**A note of caution here – I’m pretty sure that it was MFDF that one year had a Heston Blumenthal stand, but I’m not 100% certain. Why he’d be up here for another event I don’t know, but even if that was the case, it’s still a story I like to tell.
It wasn’t long after The Fat Duck had been named the world’s best restaurant, but as Heston was barely on TV at that time, few people knew who he was and as such nobody seemed to care that two of his development chefs were sat in a faux ice cream truck outside G-Mex selling three-star-Michelin food. There was literally nobody there when I went up to sample a red wine slushed ice and millionaire shortbread and I remember thinking how crazy it was that here was food from a world-renowned genius chef and nobody in Manchester gave a shit. Maybe that’s why we have such mediocre restaurants.
Anyway, my first taste of the three-star stuff didn’t exactly blow me away. The millionaire shortbread was perfect, but it was about the size of my thumbnail, so was hardly something you could savour for long. The ice was interesting at first, but was very one note and quickly became boring and sickly. I think I threw some of it away.
***I’m trying to be optimistic. France are terrible. We’ll be alright, won’t we?
You can read further posts on MFDF11 below:
I’ve spent the last two and a half years of my life relentlessly saving money. I squirreled away every penny I could, firstly to buy a house and then to pay for a wedding.
For some people the saving experience can be a positive one. It proves they’ve got the willpower to keep their spending in line; it makes them feel good about how sensible they are.
I’m not one of those people. I wanted to shoot myself in the face.
Going out to restaurants is one of my favourite things to do in the entire world. Dozens of the best evenings of my life have been spent in nice restaurants with good food, company and conversation. When everything is on song, it’s a near peerless way to spend a couple of hours.
But for the last 30 months – big gourmet honeymoon aside – I’ve had to put this part of my life on hold. And it’s been excruciating. I’d get excited about big new openings and places that had picked up rave reviews and then have to stop myself from getting carried away because I knew I couldn’t go.
Since the self-imposed restaurant ban came in to force, several highly-regarded restaurants have opened AND closed. I feel genuine pain at the thought that I never had the chance to try them.
Fortunately now, as a finally married homeowner, I no longer have to live this way. For the next few months at least, the saving shackles are off and I’m going to dive back into Manchester’s restaurant scene head first to find out what I’ve been missing.*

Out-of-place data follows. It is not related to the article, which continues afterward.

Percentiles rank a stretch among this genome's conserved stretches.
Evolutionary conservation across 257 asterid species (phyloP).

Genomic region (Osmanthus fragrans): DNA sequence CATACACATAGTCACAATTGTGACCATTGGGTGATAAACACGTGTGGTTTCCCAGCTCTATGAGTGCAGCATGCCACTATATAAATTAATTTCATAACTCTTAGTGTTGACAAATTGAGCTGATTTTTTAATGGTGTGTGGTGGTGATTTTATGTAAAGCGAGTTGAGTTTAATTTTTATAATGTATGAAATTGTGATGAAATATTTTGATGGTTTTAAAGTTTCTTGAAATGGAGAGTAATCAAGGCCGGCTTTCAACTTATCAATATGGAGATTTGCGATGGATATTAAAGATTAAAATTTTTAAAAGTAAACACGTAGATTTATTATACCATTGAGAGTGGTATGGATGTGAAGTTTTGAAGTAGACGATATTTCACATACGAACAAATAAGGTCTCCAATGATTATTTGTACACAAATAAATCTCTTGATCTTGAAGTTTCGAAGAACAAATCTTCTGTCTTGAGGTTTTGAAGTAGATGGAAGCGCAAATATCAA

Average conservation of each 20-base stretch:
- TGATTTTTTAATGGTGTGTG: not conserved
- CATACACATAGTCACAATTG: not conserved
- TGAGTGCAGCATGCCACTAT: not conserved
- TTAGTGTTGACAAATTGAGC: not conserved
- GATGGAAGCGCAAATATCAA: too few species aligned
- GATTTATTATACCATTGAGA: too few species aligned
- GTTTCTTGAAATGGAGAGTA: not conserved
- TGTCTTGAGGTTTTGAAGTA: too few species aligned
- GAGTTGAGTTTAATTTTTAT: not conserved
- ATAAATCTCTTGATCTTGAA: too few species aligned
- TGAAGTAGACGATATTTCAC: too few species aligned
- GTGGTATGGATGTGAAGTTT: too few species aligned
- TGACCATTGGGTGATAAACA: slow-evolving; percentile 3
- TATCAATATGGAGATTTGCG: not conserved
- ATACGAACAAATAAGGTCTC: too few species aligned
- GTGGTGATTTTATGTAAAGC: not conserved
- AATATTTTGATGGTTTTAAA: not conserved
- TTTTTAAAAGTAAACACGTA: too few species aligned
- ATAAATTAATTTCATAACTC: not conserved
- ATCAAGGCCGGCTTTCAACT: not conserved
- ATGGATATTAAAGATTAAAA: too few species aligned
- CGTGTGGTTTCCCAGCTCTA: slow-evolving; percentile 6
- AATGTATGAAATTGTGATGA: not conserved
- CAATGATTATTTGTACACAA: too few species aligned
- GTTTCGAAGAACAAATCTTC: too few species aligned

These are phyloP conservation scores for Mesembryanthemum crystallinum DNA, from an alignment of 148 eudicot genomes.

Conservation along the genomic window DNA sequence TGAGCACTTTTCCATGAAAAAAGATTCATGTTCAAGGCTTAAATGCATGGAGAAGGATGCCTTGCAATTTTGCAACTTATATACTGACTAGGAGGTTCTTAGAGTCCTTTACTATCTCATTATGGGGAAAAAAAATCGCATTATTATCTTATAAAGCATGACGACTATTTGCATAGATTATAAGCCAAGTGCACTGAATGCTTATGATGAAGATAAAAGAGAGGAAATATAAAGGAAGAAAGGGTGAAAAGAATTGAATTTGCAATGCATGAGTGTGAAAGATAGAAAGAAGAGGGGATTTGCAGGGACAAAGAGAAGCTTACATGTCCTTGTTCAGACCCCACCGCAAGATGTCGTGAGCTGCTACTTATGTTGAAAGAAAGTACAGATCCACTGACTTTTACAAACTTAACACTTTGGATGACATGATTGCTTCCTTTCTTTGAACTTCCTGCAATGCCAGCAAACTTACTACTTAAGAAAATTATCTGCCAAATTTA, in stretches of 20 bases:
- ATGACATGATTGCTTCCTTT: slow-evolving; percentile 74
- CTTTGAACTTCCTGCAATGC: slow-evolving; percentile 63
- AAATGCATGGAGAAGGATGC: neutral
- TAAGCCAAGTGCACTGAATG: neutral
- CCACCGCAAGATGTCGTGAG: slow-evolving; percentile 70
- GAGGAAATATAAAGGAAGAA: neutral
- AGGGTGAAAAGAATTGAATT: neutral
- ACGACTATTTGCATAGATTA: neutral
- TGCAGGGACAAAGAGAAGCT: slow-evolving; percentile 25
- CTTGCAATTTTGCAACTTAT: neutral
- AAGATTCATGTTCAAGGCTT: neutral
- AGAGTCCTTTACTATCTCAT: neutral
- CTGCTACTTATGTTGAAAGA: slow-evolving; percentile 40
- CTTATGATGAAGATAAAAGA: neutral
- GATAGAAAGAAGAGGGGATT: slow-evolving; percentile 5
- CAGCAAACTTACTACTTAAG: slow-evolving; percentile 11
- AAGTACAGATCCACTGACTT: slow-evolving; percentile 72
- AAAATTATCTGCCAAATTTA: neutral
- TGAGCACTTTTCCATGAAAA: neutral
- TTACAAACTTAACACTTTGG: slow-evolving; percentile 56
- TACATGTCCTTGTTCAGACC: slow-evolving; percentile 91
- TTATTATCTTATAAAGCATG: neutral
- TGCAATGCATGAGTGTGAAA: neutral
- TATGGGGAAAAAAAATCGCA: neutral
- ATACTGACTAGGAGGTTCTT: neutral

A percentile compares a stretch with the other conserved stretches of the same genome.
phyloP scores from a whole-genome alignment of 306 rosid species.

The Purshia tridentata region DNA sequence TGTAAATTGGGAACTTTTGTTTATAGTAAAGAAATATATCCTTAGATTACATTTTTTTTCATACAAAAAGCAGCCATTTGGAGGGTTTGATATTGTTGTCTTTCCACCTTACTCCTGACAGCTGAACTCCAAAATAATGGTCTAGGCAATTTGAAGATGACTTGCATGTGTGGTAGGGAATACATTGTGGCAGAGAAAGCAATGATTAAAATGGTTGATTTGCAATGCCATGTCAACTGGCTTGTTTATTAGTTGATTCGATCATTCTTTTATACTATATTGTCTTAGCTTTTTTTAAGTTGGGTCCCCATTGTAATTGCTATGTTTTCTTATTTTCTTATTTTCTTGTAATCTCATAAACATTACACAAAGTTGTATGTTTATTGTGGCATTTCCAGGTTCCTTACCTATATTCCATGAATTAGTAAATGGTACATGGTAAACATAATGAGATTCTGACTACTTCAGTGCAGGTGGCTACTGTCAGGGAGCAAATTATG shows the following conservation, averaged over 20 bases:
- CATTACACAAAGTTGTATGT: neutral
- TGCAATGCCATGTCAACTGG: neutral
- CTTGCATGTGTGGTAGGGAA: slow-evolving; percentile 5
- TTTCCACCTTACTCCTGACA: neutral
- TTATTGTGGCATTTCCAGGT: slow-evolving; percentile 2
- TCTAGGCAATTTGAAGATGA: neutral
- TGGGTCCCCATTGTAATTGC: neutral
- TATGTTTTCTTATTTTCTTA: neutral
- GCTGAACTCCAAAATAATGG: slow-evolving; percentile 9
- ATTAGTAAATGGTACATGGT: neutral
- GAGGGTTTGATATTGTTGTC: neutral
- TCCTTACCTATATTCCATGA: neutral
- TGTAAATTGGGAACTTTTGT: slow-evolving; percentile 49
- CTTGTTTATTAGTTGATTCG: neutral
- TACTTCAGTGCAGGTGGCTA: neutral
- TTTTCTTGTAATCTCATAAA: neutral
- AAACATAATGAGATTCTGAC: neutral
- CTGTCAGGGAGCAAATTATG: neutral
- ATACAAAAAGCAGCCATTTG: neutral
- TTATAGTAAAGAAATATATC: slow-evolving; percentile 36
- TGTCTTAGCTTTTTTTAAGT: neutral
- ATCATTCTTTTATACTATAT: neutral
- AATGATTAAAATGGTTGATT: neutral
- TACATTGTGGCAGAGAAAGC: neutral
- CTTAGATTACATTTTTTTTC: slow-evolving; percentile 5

Here are the five restaurants at the top of my hitlist. If I can get to at least four before the year’s out, I’ll be a happy man.**
Anybody know anyone who has been to these? Are there any restaurants that I’m missing?
Stanley Street, Salford, M3 5EJ
0161 832 4080
I’ve been wanting to go ever since seeing chef Robert Owen Brown’s highly informative and piss-myself funny presentation on game birds at the Manchester Food and Drink Festival (MFDF) a while back. Handing out dead birds at the end to anybody who fancied one sealed the deal. This is my kind of chef.
2 Church Lane, Prestwich, Manchester M25 1AJ
0161 798 5841
This came to my attention when it was named Best Restaurant at last year’s MFDF and I spent hours trying to figure out why the hell anybody would open a nice restaurant in Prestwich. I’m still puzzled by that, but the menu looks great. I love that they’ve got the confidence to stick just 12 dishes on there. Classy.
The Lowry Hotel, 50 Dearmans Place, Chapel Wharf, Manchester, M3 5LH
0161 827 4041
You’ve probably guessed by now that I’m drawn to expensive things and this is pretty much as expensive as you’ll get in Manchester, with a typical starter over £10 and a lot of the mains in the mid-£20 range. Reviews are good and it’s got a few accolades, but I really just want to see if it can live up to its price tag.
36 John Dalton Street, Manchester, M2 6LE
0161 839 9907
From what I’ve read about the place and what I can see on the menu, the chef’s got a lot of ambition, which is rare in Manchester. Whether he’s trying too hard and attempting stuff that is beyond him remains to be seen, but I do like a tryer, so I want to give him a chance. Plus, Vertigo’s an awesome film. How can you say no to Hitchcock?
Malmaison, Piccadilly, Manchester, M1 1LZ
0161 278 1000
Two words: Josper Grill. Smoak’s desperate need to be cool, as demonstrated by its vomit-inducing website and we’re-too-hip-to-spell-properly name, makes me want to self-harm. But if it can deliver a top notch steak, as its equipment and menu suggest, all will be forgiven.